“It’s a great feeling to know that you can be the greatest agent of change in your life.”
What was your path to becoming a therapist?
I have always been observant and curious about people and behavior—and have tried to understand not only the internal forces at work, but also the social, financial, and political contexts of behavior. I have formal education in psychology (at both Vassar College and New York University), but I’m often surprised by how much life experience can also inform my education and understanding. I have worked in clinical and managerial roles in mental health for over 20 years and am grateful that my passion and curiosity continue to grow now in private practice.
What should someone know about working with you?
The first few sessions are dedicated to learning about you. I start with taking historical information, then we’ll explore what you’re most interested in achieving and how you would like to see therapy impact, improve, or enhance your life. I like to set some expected time frames in which to accomplish this impact or change. I will assign exercises in between sessions to help you practice and apply skills learned during sessions. I want you to feel the benefits of your time, effort, and hard work in therapy—it’s a great feeling to know that you can be the greatest agent of change in your life. In all of my sessions, I listen, ask questions, and occasionally incorporate mindfulness, if you are open and interested.
How does collaboration with other providers inform your work?
I have collaborated with many different healthcare professionals and believe in accessing support from experts such as psychiatrists, nutritionists, and creative arts therapists. I always look for opportunities to learn from colleagues and try to incorporate that into my understanding of my clients. I also encourage clients to recommend books, articles, and other resources that have inspired them.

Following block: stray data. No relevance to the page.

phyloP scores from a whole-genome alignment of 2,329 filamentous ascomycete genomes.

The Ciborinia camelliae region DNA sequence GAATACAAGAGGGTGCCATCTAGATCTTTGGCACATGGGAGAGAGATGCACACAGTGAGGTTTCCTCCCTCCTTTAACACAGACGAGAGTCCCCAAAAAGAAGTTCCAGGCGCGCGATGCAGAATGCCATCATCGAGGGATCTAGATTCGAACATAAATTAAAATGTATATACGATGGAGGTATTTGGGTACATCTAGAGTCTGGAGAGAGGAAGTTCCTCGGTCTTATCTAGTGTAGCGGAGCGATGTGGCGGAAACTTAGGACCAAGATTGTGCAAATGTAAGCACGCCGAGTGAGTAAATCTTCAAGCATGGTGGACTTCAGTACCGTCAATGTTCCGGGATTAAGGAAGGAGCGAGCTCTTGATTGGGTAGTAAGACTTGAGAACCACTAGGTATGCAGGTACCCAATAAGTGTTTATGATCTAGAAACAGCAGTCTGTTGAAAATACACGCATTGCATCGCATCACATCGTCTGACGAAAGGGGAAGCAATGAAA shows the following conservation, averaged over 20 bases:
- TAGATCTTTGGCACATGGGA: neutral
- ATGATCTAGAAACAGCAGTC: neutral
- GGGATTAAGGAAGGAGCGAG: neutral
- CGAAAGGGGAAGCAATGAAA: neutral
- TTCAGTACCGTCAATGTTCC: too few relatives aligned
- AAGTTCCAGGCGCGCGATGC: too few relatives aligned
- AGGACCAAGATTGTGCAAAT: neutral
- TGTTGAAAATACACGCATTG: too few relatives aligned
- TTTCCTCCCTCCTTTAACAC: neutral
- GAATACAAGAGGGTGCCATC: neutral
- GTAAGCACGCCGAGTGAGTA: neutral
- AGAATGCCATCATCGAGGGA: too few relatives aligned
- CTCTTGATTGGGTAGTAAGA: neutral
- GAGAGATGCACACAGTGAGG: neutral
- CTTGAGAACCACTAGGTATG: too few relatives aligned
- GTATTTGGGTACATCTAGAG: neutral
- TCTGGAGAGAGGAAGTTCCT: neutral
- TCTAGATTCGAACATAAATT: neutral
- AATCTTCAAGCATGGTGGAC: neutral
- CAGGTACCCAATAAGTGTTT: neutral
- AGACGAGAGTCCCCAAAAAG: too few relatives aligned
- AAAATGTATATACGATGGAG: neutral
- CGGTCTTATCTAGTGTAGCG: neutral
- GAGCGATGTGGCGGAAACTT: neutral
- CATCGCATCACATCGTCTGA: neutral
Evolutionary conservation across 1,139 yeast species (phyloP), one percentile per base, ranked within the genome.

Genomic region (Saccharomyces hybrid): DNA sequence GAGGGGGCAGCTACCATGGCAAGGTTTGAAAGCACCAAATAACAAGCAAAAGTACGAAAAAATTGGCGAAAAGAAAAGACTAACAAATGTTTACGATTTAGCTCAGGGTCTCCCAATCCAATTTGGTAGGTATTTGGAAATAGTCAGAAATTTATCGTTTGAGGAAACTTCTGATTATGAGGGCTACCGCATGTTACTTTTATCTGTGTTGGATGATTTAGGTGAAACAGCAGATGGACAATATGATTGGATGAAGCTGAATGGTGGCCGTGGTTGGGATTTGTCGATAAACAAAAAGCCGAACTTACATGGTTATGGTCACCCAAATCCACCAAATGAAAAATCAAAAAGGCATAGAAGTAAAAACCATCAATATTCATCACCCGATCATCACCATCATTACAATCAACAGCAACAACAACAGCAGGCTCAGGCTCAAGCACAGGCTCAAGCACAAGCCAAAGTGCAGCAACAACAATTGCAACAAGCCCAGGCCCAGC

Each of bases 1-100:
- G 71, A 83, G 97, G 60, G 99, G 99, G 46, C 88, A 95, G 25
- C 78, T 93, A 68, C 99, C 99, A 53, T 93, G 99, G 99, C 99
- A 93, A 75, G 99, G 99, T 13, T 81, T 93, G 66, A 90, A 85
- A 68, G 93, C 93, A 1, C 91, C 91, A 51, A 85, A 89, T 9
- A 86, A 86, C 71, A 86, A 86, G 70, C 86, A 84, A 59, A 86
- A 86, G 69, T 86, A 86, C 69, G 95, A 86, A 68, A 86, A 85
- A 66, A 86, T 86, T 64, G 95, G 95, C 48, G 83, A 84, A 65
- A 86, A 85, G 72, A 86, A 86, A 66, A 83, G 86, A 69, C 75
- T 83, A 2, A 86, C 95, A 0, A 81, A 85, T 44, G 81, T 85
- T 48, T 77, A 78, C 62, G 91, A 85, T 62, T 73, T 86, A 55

What advice would you give to someone who is hesitant to try therapy?
If you are hesitant about therapy, I would recommend requesting a free phone consultation to ask questions and see if it eases your discomfort. People have often remarked that therapy is not what they thought it would be and that they feel much more relaxed after a meeting or two. Finding the right fit can often be challenging, so it can help to keep your options open and try to interact with more than one therapist. Notice how you feel during the interactions and use that as important data for making your decision.
What are you most excited about within the evolving mental health landscape?
I am most excited about all the ways in which mental health is incorporated into other healthcare and educational services. Schools are teaching mindfulness skills and emotion words to children to equip them in addressing difficult feelings and traumatic situations. I also think it’s important that people from various cultural backgrounds feel that they have access to mental health care and see clinicians of the same ethnicity, religion, and sexual orientation represented in the field. There are also many exciting advancements in how we view the relationships between auditory hallucinations, drug use, physical activity, and mental health—and how we view ways to address mental health aside from traditional talk therapy.
“People have often remarked that therapy is not what they thought it would be and that they feel much more relaxed after a meeting or two.”